Fleur Kas, Ava Ahmann
In what appears to be a standard room in the McIntyre Building, the bustling office of Subcity Radio is housed. Founded back in 1993, it is an independent and non-profit student radio station where electronic music of all sorts are streamed. Composed of mostly students from across Glasgow, Subcity provides an opportunity for anyone to contribute and host their own shows. Rather than being a highly selective team of resident DJs, team members have creative freedom to compose their own setlists and experiment with genres ranging from ambient to grime. This upcoming Friday (the 22nd of September), Subcity will return to GSA’s iconic Vic Bar in collaboration with Hill52 for a club night themed ‘Distortion.’ You don’t want to miss this celebration of Glasgow’s young, electronic talent.
When speaking to the co-station managers, it becomes evident how much the station is both a passion project and a hub of creative activity for its members. For co-manager Ada Fuge, Subcity’s 2019 Freshers party, Ecotopia, which also took place in the storied Art School venue (encompassing the Vic Bar and other rooms), introduced her to clubbing and enticed her to eventually get involved with thetation. Noting that, “every cool thing I’ve been involved in Glasgow music wise can be traced back to Subcity.” This passion for the station is similarly felt by co-manager Hamish Barrett, who, while having joined the station more recently, described the inherently engrossing nature of Subcity, explaining how the station “took a very significant portion of my life up in a way I appreciated and had needed for a while.” Subcity’s balance between being a community radio station and the more party oriented side makes it an all encompassing collective to be part of. Hamish was quick to mention the sentiment of engagement and the culture of working with music collaboratively that comes with being a team member on the station. With the influx of new students, as well as those simply looking for something new to try as the year begins, Subcity awaits, excited for fresh talent. The station, which is chugging ahead into its 30th year, and can list an extensive set of station graduates such as Perko, Boosterhooch, and Hudson Mohawke to name just a tiny set, has certainly seen times both tough and exhilarating.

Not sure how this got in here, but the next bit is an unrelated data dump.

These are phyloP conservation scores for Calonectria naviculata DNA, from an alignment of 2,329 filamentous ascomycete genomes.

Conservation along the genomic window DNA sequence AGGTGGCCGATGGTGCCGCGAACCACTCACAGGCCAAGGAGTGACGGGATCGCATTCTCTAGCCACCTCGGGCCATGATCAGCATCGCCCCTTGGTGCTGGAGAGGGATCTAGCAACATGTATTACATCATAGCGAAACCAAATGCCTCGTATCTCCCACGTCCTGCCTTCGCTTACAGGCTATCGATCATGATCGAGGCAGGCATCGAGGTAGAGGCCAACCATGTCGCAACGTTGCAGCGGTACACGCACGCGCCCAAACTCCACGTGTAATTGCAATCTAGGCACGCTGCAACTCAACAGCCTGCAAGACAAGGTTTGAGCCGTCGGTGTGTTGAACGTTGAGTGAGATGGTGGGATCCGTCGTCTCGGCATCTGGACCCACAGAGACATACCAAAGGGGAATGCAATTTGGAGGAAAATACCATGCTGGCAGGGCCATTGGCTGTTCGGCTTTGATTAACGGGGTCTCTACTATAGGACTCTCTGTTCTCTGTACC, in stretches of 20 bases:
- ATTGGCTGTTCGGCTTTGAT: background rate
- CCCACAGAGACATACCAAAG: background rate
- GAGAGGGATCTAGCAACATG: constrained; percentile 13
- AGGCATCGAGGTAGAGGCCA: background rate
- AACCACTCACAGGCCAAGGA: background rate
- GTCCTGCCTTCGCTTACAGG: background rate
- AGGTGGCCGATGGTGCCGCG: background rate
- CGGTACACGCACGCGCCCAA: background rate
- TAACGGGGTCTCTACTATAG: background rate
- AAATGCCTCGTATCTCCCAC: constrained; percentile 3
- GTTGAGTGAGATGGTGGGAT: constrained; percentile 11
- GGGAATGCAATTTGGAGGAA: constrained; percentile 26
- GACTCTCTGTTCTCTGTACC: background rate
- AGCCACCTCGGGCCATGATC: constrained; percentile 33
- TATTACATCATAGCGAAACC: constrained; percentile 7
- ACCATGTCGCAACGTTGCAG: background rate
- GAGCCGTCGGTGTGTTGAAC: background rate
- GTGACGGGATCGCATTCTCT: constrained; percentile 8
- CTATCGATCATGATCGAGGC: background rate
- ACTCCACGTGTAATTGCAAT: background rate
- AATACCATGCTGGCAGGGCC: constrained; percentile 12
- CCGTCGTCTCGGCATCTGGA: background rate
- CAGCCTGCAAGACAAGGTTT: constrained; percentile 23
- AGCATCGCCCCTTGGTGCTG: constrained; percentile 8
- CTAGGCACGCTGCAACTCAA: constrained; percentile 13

“The same time that the art school burned down, we figuratively burned down,” Hamish comments, explaining how COVID and technological issues resulted in a challenging period for the radio. Fortunately, the past couple of years have been a rebuilding process, leaving Ada and Hamish feeling confident about the year ahead. They are especially excited about new members joining the team and hosting shows in bigger, unusual venues. “We don’t want to have a default style or a default theme. We’re always trying to change stuff up,” Hamish adds, noting how this reflects in details such as poster designs, which vary with each event, never relying on the same typeface or design aesthetic. Ada continues on to describe how they’re also planning another night of live ambient music, to diversify Subcity’s target audience, emphasising a broader interest in events that may reach more people in Glasgow’s student community, including those who aren’t as big on classic techno club nights.
Friday’s event is an exciting opportunity to get acquainted with the joys of community radio and corporate free clubbing, and a chance to experience sets from a broad range of the crem de la crem of Glasgow selectors and station DJS. The sounds of jungle, breaks etc. and “perhaps even some grime” are expected to make an appearance, however, the music that will constitute the night will be a surprise to even the managers themselves. When posed the question of what to expect, the managers were keen to highlight that a key operational tenet of the nights that Subcity throws is that genres are to be happily erased. The station emphasises a more experimental approach to promotion, meaning the music played on the nights is left up to the performers themselves, who are thus entrusted with doing a good job. With everyone performing also being a station contributor, there’s a natural “vested interest” in ensuring that sets will be well planned, fun, and varied. Reinhabiting a revived Glasgow cultural bastion is certainly an exciting inflection on an already exciting time of year for the station and for students in Glasgow.
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